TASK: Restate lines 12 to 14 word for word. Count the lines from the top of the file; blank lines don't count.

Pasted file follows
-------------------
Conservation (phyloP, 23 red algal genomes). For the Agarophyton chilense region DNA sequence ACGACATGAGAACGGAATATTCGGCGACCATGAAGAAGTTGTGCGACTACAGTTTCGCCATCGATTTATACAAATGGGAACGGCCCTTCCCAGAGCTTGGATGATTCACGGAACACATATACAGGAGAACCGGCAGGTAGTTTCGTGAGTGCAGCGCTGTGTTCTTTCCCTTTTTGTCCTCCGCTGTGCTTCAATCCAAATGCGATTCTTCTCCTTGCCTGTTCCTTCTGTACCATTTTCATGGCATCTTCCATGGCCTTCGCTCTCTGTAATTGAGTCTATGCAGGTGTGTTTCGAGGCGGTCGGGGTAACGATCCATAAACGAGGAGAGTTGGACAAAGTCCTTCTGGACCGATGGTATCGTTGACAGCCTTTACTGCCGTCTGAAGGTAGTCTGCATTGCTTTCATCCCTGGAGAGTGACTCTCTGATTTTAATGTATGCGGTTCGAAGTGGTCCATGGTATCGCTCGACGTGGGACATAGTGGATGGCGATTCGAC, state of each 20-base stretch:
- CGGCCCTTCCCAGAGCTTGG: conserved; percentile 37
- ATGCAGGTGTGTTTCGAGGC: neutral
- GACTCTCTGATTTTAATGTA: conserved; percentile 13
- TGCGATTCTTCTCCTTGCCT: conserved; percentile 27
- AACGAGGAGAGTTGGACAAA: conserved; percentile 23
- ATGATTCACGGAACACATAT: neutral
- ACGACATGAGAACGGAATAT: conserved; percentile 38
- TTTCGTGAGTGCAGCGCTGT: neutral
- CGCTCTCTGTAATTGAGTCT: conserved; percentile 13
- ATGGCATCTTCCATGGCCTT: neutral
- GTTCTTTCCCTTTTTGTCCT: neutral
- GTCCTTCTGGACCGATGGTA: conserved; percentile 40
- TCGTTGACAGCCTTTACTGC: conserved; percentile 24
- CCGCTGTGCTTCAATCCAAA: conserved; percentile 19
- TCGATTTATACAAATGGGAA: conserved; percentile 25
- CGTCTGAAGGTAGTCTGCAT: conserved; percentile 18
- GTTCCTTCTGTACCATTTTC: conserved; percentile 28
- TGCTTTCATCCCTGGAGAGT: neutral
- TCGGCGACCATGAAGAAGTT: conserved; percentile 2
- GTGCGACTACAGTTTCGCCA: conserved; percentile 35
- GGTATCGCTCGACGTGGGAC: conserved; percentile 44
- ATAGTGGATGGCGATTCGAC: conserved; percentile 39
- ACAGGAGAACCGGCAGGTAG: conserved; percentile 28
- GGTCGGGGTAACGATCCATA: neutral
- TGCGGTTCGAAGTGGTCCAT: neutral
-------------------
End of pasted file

- GTTCTTTCCCTTTTTGTCCT: neutral
- GTCCTTCTGGACCGATGGTA: conserved; percentile 40
- TCGTTGACAGCCTTTACTGC: conserved; percentile 24